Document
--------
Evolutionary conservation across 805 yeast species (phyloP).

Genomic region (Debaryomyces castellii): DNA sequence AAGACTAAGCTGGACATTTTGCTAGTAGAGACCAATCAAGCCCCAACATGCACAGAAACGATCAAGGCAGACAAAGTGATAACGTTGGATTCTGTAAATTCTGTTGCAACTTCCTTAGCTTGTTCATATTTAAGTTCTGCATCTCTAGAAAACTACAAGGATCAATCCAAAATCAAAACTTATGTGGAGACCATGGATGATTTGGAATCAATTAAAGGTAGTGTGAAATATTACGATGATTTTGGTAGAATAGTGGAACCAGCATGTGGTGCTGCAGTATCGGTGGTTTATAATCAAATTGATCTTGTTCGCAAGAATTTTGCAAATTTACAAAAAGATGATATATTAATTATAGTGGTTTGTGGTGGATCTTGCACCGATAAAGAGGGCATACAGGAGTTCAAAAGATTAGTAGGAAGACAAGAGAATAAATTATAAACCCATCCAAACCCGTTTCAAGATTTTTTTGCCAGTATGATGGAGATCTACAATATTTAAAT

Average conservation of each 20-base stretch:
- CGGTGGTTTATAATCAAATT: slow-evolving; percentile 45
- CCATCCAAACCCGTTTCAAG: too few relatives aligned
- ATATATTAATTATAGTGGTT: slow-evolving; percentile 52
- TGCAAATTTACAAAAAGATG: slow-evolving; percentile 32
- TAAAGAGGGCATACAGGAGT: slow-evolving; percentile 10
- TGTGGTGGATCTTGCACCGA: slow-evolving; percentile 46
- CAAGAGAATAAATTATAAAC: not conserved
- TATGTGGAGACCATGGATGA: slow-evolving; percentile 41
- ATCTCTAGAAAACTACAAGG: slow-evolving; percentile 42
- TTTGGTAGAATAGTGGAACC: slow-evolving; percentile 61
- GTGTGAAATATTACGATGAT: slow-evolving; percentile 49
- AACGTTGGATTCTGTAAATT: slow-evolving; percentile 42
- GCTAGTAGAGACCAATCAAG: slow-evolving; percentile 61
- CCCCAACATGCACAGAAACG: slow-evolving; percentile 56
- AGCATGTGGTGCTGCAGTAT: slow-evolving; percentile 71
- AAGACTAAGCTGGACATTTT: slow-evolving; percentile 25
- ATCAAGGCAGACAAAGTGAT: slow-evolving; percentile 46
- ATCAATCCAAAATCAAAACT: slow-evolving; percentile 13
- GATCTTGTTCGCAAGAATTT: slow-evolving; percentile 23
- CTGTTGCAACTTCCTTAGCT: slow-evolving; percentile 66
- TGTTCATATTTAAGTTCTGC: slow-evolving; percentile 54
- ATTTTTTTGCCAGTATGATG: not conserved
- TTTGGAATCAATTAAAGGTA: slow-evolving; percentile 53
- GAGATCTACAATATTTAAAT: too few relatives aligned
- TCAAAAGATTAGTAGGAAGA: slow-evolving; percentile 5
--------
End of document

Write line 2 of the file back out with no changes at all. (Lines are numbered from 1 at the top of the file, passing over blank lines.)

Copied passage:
Genomic region (Debaryomyces castellii): DNA sequence AAGACTAAGCTGGACATTTTGCTAGTAGAGACCAATCAAGCCCCAACATGCACAGAAACGATCAAGGCAGACAAAGTGATAACGTTGGATTCTGTAAATTCTGTTGCAACTTCCTTAGCTTGTTCATATTTAAGTTCTGCATCTCTAGAAAACTACAAGGATCAATCCAAAATCAAAACTTATGTGGAGACCATGGATGATTTGGAATCAATTAAAGGTAGTGTGAAATATTACGATGATTTTGGTAGAATAGTGGAACCAGCATGTGGTGCTGCAGTATCGGTGGTTTATAATCAAATTGATCTTGTTCGCAAGAATTTTGCAAATTTACAAAAAGATGATATATTAATTATAGTGGTTTGTGGTGGATCTTGCACCGATAAAGAGGGCATACAGGAGTTCAAAAGATTAGTAGGAAGACAAGAGAATAAATTATAAACCCATCCAAACCCGTTTCAAGATTTTTTTGCCAGTATGATGGAGATCTACAATATTTAAAT